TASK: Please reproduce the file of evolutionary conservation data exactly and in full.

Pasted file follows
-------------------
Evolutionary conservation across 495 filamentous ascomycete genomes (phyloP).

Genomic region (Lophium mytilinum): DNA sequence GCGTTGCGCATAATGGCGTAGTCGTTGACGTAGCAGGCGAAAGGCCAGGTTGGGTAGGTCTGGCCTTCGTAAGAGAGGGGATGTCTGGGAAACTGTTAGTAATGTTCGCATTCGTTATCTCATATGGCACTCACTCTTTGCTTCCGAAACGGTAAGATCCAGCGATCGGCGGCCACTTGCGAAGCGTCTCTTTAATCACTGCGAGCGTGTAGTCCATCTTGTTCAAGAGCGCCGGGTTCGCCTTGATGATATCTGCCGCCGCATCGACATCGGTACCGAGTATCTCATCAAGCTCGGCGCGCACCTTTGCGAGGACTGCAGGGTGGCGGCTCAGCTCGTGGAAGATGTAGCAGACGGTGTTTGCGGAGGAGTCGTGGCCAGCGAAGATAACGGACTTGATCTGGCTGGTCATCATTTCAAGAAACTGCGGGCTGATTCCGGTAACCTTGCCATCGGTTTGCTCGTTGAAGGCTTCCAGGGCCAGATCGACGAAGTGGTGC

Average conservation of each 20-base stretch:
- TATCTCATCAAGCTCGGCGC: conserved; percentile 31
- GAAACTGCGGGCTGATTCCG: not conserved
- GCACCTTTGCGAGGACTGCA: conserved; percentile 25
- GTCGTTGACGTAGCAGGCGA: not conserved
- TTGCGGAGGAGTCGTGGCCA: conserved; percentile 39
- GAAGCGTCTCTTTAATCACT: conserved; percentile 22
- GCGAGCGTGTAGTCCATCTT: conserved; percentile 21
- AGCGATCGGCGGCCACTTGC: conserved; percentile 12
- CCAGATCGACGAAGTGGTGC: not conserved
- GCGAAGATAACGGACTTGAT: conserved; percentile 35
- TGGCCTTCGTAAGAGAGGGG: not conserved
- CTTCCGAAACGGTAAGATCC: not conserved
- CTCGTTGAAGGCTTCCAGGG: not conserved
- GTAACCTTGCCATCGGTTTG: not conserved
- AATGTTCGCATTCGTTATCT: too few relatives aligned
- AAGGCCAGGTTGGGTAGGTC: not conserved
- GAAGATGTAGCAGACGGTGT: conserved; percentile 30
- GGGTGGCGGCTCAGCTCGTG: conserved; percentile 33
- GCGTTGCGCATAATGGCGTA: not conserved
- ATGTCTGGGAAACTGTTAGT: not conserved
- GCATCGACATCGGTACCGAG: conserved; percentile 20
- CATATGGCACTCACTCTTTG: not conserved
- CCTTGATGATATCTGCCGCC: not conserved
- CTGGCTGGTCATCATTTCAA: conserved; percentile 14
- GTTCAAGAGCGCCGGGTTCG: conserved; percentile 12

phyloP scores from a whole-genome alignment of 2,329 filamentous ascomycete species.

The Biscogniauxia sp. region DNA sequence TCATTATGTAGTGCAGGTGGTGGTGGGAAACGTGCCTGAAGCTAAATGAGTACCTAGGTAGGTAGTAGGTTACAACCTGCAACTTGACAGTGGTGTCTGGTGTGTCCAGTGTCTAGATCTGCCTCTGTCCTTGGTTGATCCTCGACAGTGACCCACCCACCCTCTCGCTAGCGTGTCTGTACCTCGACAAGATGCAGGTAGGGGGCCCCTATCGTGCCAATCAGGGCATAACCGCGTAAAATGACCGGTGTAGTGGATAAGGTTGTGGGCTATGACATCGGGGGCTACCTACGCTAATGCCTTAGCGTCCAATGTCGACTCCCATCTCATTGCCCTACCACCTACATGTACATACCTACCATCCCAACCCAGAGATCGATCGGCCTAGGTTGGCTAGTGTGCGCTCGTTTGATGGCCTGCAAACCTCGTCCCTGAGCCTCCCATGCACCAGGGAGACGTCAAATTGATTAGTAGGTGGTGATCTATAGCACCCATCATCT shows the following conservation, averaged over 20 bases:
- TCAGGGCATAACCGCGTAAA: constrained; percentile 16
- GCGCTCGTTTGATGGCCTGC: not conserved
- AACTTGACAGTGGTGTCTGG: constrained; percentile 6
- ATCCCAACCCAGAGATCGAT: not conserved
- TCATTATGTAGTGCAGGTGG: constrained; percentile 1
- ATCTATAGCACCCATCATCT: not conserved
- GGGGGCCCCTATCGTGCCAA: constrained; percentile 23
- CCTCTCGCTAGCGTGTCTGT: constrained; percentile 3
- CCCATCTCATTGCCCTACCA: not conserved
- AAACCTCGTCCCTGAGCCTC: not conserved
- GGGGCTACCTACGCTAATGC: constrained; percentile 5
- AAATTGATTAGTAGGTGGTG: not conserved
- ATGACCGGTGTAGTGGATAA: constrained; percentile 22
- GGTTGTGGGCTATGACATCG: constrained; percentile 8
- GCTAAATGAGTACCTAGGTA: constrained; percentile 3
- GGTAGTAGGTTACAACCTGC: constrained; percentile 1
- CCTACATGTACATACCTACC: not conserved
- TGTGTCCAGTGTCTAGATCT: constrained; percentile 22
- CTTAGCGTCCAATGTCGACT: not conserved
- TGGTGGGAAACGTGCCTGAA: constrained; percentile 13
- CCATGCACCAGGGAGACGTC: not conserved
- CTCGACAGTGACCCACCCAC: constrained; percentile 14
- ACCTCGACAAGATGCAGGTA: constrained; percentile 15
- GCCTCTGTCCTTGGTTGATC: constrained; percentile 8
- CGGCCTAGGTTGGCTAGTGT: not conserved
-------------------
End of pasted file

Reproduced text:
Evolutionary conservation across 495 filamentous ascomycete genomes (phyloP).

Genomic region (Lophium mytilinum): DNA sequence GCGTTGCGCATAATGGCGTAGTCGTTGACGTAGCAGGCGAAAGGCCAGGTTGGGTAGGTCTGGCCTTCGTAAGAGAGGGGATGTCTGGGAAACTGTTAGTAATGTTCGCATTCGTTATCTCATATGGCACTCACTCTTTGCTTCCGAAACGGTAAGATCCAGCGATCGGCGGCCACTTGCGAAGCGTCTCTTTAATCACTGCGAGCGTGTAGTCCATCTTGTTCAAGAGCGCCGGGTTCGCCTTGATGATATCTGCCGCCGCATCGACATCGGTACCGAGTATCTCATCAAGCTCGGCGCGCACCTTTGCGAGGACTGCAGGGTGGCGGCTCAGCTCGTGGAAGATGTAGCAGACGGTGTTTGCGGAGGAGTCGTGGCCAGCGAAGATAACGGACTTGATCTGGCTGGTCATCATTTCAAGAAACTGCGGGCTGATTCCGGTAACCTTGCCATCGGTTTGCTCGTTGAAGGCTTCCAGGGCCAGATCGACGAAGTGGTGC

Average conservation of each 20-base stretch:
- TATCTCATCAAGCTCGGCGC: conserved; percentile 31
- GAAACTGCGGGCTGATTCCG: not conserved
- GCACCTTTGCGAGGACTGCA: conserved; percentile 25
- GTCGTTGACGTAGCAGGCGA: not conserved
- TTGCGGAGGAGTCGTGGCCA: conserved; percentile 39
- GAAGCGTCTCTTTAATCACT: conserved; percentile 22
- GCGAGCGTGTAGTCCATCTT: conserved; percentile 21
- AGCGATCGGCGGCCACTTGC: conserved; percentile 12
- CCAGATCGACGAAGTGGTGC: not conserved
- GCGAAGATAACGGACTTGAT: conserved; percentile 35
- TGGCCTTCGTAAGAGAGGGG: not conserved
- CTTCCGAAACGGTAAGATCC: not conserved
- CTCGTTGAAGGCTTCCAGGG: not conserved
- GTAACCTTGCCATCGGTTTG: not conserved
- AATGTTCGCATTCGTTATCT: too few relatives aligned
- AAGGCCAGGTTGGGTAGGTC: not conserved
- GAAGATGTAGCAGACGGTGT: conserved; percentile 30
- GGGTGGCGGCTCAGCTCGTG: conserved; percentile 33
- GCGTTGCGCATAATGGCGTA: not conserved
- ATGTCTGGGAAACTGTTAGT: not conserved
- GCATCGACATCGGTACCGAG: conserved; percentile 20
- CATATGGCACTCACTCTTTG: not conserved
- CCTTGATGATATCTGCCGCC: not conserved
- CTGGCTGGTCATCATTTCAA: conserved; percentile 14
- GTTCAAGAGCGCCGGGTTCG: conserved; percentile 12

phyloP scores from a whole-genome alignment of 2,329 filamentous ascomycete species.

The Biscogniauxia sp. region DNA sequence TCATTATGTAGTGCAGGTGGTGGTGGGAAACGTGCCTGAAGCTAAATGAGTACCTAGGTAGGTAGTAGGTTACAACCTGCAACTTGACAGTGGTGTCTGGTGTGTCCAGTGTCTAGATCTGCCTCTGTCCTTGGTTGATCCTCGACAGTGACCCACCCACCCTCTCGCTAGCGTGTCTGTACCTCGACAAGATGCAGGTAGGGGGCCCCTATCGTGCCAATCAGGGCATAACCGCGTAAAATGACCGGTGTAGTGGATAAGGTTGTGGGCTATGACATCGGGGGCTACCTACGCTAATGCCTTAGCGTCCAATGTCGACTCCCATCTCATTGCCCTACCACCTACATGTACATACCTACCATCCCAACCCAGAGATCGATCGGCCTAGGTTGGCTAGTGTGCGCTCGTTTGATGGCCTGCAAACCTCGTCCCTGAGCCTCCCATGCACCAGGGAGACGTCAAATTGATTAGTAGGTGGTGATCTATAGCACCCATCATCT shows the following conservation, averaged over 20 bases:
- TCAGGGCATAACCGCGTAAA: constrained; percentile 16
- GCGCTCGTTTGATGGCCTGC: not conserved
- AACTTGACAGTGGTGTCTGG: constrained; percentile 6
- ATCCCAACCCAGAGATCGAT: not conserved
- TCATTATGTAGTGCAGGTGG: constrained; percentile 1
- ATCTATAGCACCCATCATCT: not conserved
- GGGGGCCCCTATCGTGCCAA: constrained; percentile 23
- CCTCTCGCTAGCGTGTCTGT: constrained; percentile 3
- CCCATCTCATTGCCCTACCA: not conserved
- AAACCTCGTCCCTGAGCCTC: not conserved
- GGGGCTACCTACGCTAATGC: constrained; percentile 5
- AAATTGATTAGTAGGTGGTG: not conserved
- ATGACCGGTGTAGTGGATAA: constrained; percentile 22
- GGTTGTGGGCTATGACATCG: constrained; percentile 8
- GCTAAATGAGTACCTAGGTA: constrained; percentile 3
- GGTAGTAGGTTACAACCTGC: constrained; percentile 1
- CCTACATGTACATACCTACC: not conserved
- TGTGTCCAGTGTCTAGATCT: constrained; percentile 22
- CTTAGCGTCCAATGTCGACT: not conserved
- TGGTGGGAAACGTGCCTGAA: constrained; percentile 13
- CCATGCACCAGGGAGACGTC: not conserved
- CTCGACAGTGACCCACCCAC: constrained; percentile 14
- ACCTCGACAAGATGCAGGTA: constrained; percentile 15
- GCCTCTGTCCTTGGTTGATC: constrained; percentile 8
- CGGCCTAGGTTGGCTAGTGT: not conserved